INTERVIEW: Chad and Chase McQueen on family, legacy and TAG HeuerAndy Green
A few weeks ago, on a wet and gloomy morning, I made my way to the 2016 Motorclassica, held at Melbourne’s Royal Exhibition Building – jostling through the crowds of people who were out in force despite the rain to see a superb assortment of new and vintage cars and motorcycles.
They may have been excited, but I was even more on edge, because thanks to TAG Heuer I was about to meet the McQueen family – specifically the son of the late Steve McQueen, Chad McQueen, and his own son, Chase. At first, I wasn’t sure why I was nervous. Then it hit me; I was about to meet the King of Cool’s son (the Prince of Cool) who shared genetics, and therefore scientifically, his ultra-coolness too. Having always appreciated Steve McQueen as an actor, anti-hero and style god – it was about to get very real.
As Chad approached with his entourage, he lit up the room, metaphorically as well as literally thanks to his bright Porsche racing jacket. His son, Chase, gave off more of an inconspicuous vibe – blending in with the rest of us as he sat with watchmaker Shalen Gokoolparsadh, inspecting the inner workings of the Monaco.
It was an earlier version of this watch that his grandfather famously wore in the 1971 film Le Mans, which led to the watch becoming an icon of its own – and more recently to the family’s partnership with TAG Heuer – which is why we’re here today. In between all the car fun, we grabbed a few minutes to talk watches with them both.
Time+Tide: How does it feel for you, Chase, having never had the chance to meet your grandfather, to see a watch so strongly linked with Steve McQueen on someone’s wrist?
Chase: I think Australia is probably the most Monacos I’ve ever seen in one spot. Everyone’s got a Monaco, it seems like. But for me it’s cool – I don’t think many kids whose grandparents pass away at an early age get to really understand what they’re about. They don’t get to see them talk or move. It’s pretty interesting for me to see and to be able to learn about him. I mean it’s crazy, he’s from before my dad’s generation and there are kids my age who appreciate what he’s done – it’s really touching.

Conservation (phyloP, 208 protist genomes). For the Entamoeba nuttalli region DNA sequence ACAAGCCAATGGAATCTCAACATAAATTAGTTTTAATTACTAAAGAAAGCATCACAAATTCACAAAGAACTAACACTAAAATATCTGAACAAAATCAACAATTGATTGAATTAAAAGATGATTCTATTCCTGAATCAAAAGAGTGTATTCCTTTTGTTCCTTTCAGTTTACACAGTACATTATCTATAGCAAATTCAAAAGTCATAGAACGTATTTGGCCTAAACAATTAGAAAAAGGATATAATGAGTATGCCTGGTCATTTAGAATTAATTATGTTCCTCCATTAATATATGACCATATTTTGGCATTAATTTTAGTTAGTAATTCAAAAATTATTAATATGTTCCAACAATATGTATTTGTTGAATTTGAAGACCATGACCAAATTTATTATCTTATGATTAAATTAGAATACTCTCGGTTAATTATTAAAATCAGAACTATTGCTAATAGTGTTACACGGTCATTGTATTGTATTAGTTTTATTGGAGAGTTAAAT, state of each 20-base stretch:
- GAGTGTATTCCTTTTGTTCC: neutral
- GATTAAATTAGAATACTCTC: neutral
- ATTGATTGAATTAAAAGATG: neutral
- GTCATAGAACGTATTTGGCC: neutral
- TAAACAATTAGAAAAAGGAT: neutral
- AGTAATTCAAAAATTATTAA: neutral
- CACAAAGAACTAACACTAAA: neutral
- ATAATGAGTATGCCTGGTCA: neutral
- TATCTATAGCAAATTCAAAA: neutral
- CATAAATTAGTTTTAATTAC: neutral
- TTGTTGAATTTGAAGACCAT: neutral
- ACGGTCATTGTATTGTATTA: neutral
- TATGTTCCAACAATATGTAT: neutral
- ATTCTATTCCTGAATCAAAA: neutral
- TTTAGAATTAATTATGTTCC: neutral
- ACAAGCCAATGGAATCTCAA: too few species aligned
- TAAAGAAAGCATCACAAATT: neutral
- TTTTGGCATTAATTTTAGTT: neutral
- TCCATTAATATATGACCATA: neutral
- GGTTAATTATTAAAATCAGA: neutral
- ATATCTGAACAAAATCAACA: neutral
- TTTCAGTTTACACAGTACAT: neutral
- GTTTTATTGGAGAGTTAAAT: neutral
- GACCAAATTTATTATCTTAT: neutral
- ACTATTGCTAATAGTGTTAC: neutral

T+T: And would you call yourself a watch guy?
Chase: Yeah absolutely. I love the heritage behind these TAGs, and the Monaco especially, and my family. I just got to see inside the cases, and it’s fascinating.
T+T: And over to you Chad – first off, given your family’s passion for cars, I have to ask what your daily ride is.
Chad: I’m lucky, I drive a Porsche pretty much every day of the week. I haven’t got seven, but I’ve got enough that I can pick and choose!
T+T: Nice. And back to the watches, how does it feel to see a TAG Heuer Monaco on a stranger’s wrist?
Chad: Yeah, it’s cool. Dad’s been gone 36 years now, but he resonates strongly today. He lives on and it’s good to see that. You know, I think it’s been a great partnership. TAG has been great with their campaign with him.
T+T: Are you into watches, yourself?
Chad: I wear TAG, but I’m not a watch collector. I’ve got a couple of my father’s old Rolexes, from his bedside in Ciudad Juarez, Mexico where he passed away. They’re both Submariners – one’s got the old dome top. I wore one of those until 15 or 20 years ago, until I got them serviced in New York, and they said they were worth about 10 grand back then, and that was without them even knowing that they used to belong to my dad. Ever since then they’ve been in the safe, they’re too valuable for me to keep wearing. Then the TAG partnership happened, and they asked me nicely if I would wear the Monaco, which I love.
T+T: Watches can be so sentimental. I have my grandfather’s watch, and although it’s basic, the story makes it absolutely priceless. Do you find the same?
Chad: Yes, but the problem with having something so sentimental, like my dad’s cars and watches, is that you have to pick your spot when you bring them out. It’s not an everyday thing anymore. Which is what I love about my Monaco. I can wear it every day, I beat the sh-t out of it, and it keeps on ticking.